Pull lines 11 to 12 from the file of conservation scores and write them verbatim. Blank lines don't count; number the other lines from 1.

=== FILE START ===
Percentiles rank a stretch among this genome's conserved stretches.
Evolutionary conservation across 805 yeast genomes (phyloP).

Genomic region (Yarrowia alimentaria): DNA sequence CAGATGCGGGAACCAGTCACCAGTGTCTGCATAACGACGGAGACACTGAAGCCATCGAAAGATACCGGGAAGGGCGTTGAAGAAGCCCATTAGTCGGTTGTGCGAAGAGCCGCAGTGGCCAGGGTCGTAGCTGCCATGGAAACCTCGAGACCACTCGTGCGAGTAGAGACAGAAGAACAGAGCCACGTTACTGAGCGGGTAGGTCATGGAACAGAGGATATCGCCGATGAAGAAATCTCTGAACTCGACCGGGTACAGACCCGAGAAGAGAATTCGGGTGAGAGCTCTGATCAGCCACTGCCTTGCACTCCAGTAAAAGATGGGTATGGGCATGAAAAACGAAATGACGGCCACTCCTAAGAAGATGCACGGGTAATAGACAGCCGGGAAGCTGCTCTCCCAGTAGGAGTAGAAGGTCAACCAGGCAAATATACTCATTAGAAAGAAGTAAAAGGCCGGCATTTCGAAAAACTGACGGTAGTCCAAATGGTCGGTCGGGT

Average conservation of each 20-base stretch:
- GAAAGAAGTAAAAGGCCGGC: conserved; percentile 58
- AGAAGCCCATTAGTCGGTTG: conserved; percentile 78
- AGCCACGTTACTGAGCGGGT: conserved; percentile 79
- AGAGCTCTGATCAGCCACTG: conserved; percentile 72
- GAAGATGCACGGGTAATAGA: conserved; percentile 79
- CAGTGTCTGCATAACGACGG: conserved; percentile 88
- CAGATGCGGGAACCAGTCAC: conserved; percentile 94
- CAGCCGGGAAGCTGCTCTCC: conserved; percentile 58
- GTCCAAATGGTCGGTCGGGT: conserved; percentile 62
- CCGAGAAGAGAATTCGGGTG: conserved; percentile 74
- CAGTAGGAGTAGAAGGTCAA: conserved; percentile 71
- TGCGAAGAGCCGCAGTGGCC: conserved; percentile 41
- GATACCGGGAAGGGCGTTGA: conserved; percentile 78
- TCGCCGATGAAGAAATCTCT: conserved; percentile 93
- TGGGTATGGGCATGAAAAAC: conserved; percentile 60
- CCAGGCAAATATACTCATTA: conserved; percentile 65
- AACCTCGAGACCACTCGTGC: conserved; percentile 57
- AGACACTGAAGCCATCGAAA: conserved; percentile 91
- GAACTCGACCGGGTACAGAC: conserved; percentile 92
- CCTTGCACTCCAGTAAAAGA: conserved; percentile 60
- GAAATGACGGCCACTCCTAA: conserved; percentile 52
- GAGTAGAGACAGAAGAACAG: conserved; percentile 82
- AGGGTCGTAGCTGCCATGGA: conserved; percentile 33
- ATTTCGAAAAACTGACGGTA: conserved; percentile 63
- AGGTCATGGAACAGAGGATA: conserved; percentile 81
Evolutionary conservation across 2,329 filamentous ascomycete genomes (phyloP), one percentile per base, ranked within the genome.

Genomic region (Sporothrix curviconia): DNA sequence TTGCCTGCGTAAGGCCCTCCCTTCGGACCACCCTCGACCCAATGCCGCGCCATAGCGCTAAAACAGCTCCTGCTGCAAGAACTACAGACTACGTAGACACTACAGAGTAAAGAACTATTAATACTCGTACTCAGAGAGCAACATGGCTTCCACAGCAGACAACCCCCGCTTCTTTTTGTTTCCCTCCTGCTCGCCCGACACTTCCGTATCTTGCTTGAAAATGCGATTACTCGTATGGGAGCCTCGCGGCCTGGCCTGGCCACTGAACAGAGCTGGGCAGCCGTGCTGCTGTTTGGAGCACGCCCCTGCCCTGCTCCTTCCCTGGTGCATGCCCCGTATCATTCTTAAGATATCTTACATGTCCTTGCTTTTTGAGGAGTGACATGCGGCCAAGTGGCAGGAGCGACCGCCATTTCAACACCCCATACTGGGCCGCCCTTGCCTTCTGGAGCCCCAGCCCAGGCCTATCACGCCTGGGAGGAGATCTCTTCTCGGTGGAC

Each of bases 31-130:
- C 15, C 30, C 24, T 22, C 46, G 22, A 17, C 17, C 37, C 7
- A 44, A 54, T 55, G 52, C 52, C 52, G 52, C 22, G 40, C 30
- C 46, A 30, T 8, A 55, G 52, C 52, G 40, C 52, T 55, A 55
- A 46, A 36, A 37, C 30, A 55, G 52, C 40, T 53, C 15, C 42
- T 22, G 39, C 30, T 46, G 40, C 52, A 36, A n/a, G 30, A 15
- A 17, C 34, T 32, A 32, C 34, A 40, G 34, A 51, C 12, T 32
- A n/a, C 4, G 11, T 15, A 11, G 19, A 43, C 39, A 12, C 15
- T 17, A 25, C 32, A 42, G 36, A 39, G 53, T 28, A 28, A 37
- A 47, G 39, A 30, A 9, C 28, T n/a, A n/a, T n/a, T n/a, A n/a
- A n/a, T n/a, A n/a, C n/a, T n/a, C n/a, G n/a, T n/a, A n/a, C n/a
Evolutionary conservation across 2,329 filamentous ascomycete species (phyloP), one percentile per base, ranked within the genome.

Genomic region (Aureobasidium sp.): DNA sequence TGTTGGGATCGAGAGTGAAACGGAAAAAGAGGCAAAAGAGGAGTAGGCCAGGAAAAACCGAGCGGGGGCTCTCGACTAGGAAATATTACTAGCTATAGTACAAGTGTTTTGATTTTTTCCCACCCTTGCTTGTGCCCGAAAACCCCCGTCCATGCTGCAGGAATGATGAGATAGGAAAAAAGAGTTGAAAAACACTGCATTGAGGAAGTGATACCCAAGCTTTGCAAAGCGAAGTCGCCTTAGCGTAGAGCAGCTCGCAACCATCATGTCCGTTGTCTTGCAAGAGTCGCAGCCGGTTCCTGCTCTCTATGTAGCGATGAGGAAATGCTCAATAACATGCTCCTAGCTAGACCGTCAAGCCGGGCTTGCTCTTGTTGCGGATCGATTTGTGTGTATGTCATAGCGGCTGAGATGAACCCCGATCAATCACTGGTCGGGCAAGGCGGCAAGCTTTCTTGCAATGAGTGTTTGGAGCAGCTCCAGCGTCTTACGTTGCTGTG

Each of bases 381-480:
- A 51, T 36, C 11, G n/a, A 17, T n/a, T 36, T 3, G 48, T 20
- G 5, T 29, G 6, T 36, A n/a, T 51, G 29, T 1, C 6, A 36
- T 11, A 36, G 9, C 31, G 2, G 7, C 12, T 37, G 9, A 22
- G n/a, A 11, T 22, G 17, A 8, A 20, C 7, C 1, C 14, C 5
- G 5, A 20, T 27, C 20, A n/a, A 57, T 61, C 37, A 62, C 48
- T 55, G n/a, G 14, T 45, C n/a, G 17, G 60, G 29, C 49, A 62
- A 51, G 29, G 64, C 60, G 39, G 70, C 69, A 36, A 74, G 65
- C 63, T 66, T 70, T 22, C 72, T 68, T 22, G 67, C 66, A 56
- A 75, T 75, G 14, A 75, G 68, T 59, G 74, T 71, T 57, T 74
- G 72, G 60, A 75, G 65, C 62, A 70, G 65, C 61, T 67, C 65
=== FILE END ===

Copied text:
- CAGATGCGGGAACCAGTCAC: conserved; percentile 94
- CAGCCGGGAAGCTGCTCTCC: conserved; percentile 58